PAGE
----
Peugeot - Renault - Volvo 90° V6 Engine

(6x88x73 - 2.664 cm3)

Francois Gastinne
Societe Anonyme des Automobiles Peugeot

Regie Nationale des Usines Renault

Stpehen Wallman
AB Volvo

Automotive Engineering Congress and Exposition
Detroit, Michigan
February 23-27, 1976


(Factors considered in the choice of the 90° V6 engine)

In 1968, the design of an engine with a comparatively large cubic displacement to be fitted in prestige European cars was commenced. Already this consideration favors the 6-cylinder solution and a rapid analysis of the problem from the standpoint of perceptible qualities confirmed this orientation. The most convenient 6-cylinder engine was to be selected.


Broad RPM range - The natural torsional frequency of the crankshaft of the 900 76 engine is very high in comparison to that of other 6-cylinder engines (thanks to its three crank-pin crankshaft instead of 6 for others); thus, it permits high RPM (see Figure 1 where torsional amplitudes through speed range are figured).

Figure 1: Crank-Shaft Torsional Amplitudes

As it will be seen however, the engine also has a good ability to operate properly at low speeds and full load. This broad RPH range enables quick passing which, even within the present context of speed limitations and fuel consumption reduction, is of importance for safety.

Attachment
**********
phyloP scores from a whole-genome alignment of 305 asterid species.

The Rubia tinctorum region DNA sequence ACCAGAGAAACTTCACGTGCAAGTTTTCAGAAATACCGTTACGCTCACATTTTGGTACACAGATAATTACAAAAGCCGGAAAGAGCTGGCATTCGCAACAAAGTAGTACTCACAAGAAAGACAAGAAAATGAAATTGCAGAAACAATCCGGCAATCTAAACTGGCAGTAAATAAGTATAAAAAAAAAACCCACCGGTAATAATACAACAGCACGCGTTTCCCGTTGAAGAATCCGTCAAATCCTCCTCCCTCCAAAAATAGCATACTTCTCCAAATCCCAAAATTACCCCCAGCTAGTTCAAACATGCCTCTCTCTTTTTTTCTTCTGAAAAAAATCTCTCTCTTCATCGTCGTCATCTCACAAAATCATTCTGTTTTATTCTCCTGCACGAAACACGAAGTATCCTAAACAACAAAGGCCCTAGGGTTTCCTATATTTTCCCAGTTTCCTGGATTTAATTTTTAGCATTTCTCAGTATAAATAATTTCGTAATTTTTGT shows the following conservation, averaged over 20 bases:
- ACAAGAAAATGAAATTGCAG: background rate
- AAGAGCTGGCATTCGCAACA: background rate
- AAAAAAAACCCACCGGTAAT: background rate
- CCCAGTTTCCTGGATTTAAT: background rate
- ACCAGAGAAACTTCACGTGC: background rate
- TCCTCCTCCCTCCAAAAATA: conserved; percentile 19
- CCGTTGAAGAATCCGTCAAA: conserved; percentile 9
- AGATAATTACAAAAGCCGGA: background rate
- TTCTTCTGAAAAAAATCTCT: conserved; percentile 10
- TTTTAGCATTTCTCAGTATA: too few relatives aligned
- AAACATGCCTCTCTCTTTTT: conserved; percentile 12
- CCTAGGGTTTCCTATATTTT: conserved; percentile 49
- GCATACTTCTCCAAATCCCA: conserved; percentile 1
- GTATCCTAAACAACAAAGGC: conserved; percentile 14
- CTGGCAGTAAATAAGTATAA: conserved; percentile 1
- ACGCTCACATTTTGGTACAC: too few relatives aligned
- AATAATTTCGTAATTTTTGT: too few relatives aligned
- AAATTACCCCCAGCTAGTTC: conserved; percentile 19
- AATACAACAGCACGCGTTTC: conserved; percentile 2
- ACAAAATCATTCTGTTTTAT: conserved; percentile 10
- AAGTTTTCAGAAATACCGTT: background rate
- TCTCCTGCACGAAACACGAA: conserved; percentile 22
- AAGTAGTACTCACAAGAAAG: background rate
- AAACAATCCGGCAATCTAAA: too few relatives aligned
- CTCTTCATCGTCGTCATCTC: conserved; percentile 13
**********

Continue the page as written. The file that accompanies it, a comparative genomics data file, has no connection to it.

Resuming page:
Length and weight savings - For the same displacement, the saving in length is about 250 mm. in relation to the in-line engine.

The length reduction is at the cost of a more complicated construction, which makes the engine itself heavier if cylinder blocks are made of the same material. However, the compactness of the le6 approach has two advantages, which permit weight reduction far more substantial than the weight increase resulting from the first remark.

These advantages are the following:

  • possible car length reduction by approximately the 250 mm., and
  • possible use of an aluminum cylinder block

In fact, the switch from the 13,000 daN/mm2 cast-iron modulus of elasticity to the 7500 daN/mm2 modulus of aluminum is consistent only with compact structures to avoid structural vibrations.

The following shows how the compactness of this engine can be used to advantage:

It is compact: It can be therefore be built with an aluminum alley block; It is therefore lighter.
The body is lighter.
It is shorter, so the vehicle can be shorter;


Overall balance imperfections - At first, the 90° V6 appears less satisfactory than the 6-cylinder in-line engine in terms of overall balance. As for us however, the comparison was made for A-cylinder engines (the only engine type in general used by a11 three manufacturers concerned).

A brief report on the overall resultants of all inertia forces, which are practically impossible to balance in both above-mentioned engine types, will follow.

For the sake of simplification, calculations were made through the evaluation of "free movement" for both engine types assuming that the weight of their mobile parts were the same, thus assuming the same displacement per cylinder.